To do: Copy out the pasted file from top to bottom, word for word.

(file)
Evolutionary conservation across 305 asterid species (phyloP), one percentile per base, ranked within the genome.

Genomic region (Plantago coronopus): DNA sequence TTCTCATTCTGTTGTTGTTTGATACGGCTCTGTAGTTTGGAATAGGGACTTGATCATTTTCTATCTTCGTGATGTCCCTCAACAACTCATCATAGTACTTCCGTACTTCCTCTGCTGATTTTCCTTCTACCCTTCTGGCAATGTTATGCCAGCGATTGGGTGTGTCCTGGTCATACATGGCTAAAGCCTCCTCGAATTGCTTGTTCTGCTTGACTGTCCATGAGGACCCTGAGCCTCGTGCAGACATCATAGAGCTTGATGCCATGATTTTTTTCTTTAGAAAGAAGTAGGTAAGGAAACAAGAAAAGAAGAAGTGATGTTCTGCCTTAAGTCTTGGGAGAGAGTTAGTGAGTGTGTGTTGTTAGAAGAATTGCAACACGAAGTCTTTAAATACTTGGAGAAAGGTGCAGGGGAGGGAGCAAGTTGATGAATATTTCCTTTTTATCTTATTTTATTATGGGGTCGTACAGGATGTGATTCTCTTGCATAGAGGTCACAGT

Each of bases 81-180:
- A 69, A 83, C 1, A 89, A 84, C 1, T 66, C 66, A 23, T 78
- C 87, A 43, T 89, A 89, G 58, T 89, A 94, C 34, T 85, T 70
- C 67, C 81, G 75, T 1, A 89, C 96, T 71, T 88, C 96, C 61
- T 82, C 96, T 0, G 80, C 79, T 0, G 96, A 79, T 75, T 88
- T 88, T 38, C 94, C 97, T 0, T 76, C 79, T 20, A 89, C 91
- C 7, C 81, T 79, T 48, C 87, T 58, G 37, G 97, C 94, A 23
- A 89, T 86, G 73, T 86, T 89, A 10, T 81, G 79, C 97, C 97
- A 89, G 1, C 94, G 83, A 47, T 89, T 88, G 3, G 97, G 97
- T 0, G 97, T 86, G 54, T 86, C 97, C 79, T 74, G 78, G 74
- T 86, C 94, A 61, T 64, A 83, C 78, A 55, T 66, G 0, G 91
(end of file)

Evolutionary conservation across 305 asterid species (phyloP), one percentile per base, ranked within the genome.

Genomic region (Plantago coronopus): DNA sequence TTCTCATTCTGTTGTTGTTTGATACGGCTCTGTAGTTTGGAATAGGGACTTGATCATTTTCTATCTTCGTGATGTCCCTCAACAACTCATCATAGTACTTCCGTACTTCCTCTGCTGATTTTCCTTCTACCCTTCTGGCAATGTTATGCCAGCGATTGGGTGTGTCCTGGTCATACATGGCTAAAGCCTCCTCGAATTGCTTGTTCTGCTTGACTGTCCATGAGGACCCTGAGCCTCGTGCAGACATCATAGAGCTTGATGCCATGATTTTTTTCTTTAGAAAGAAGTAGGTAAGGAAACAAGAAAAGAAGAAGTGATGTTCTGCCTTAAGTCTTGGGAGAGAGTTAGTGAGTGTGTGTTGTTAGAAGAATTGCAACACGAAGTCTTTAAATACTTGGAGAAAGGTGCAGGGGAGGGAGCAAGTTGATGAATATTTCCTTTTTATCTTATTTTATTATGGGGTCGTACAGGATGTGATTCTCTTGCATAGAGGTCACAGT

Each of bases 81-180:
- A 69, A 83, C 1, A 89, A 84, C 1, T 66, C 66, A 23, T 78
- C 87, A 43, T 89, A 89, G 58, T 89, A 94, C 34, T 85, T 70
- C 67, C 81, G 75, T 1, A 89, C 96, T 71, T 88, C 96, C 61
- T 82, C 96, T 0, G 80, C 79, T 0, G 96, A 79, T 75, T 88
- T 88, T 38, C 94, C 97, T 0, T 76, C 79, T 20, A 89, C 91
- C 7, C 81, T 79, T 48, C 87, T 58, G 37, G 97, C 94, A 23
- A 89, T 86, G 73, T 86, T 89, A 10, T 81, G 79, C 97, C 97
- A 89, G 1, C 94, G 83, A 47, T 89, T 88, G 3, G 97, G 97
- T 0, G 97, T 86, G 54, T 86, C 97, C 79, T 74, G 78, G 74
- T 86, C 94, A 61, T 64, A 83, C 78, A 55, T 66, G 0, G 91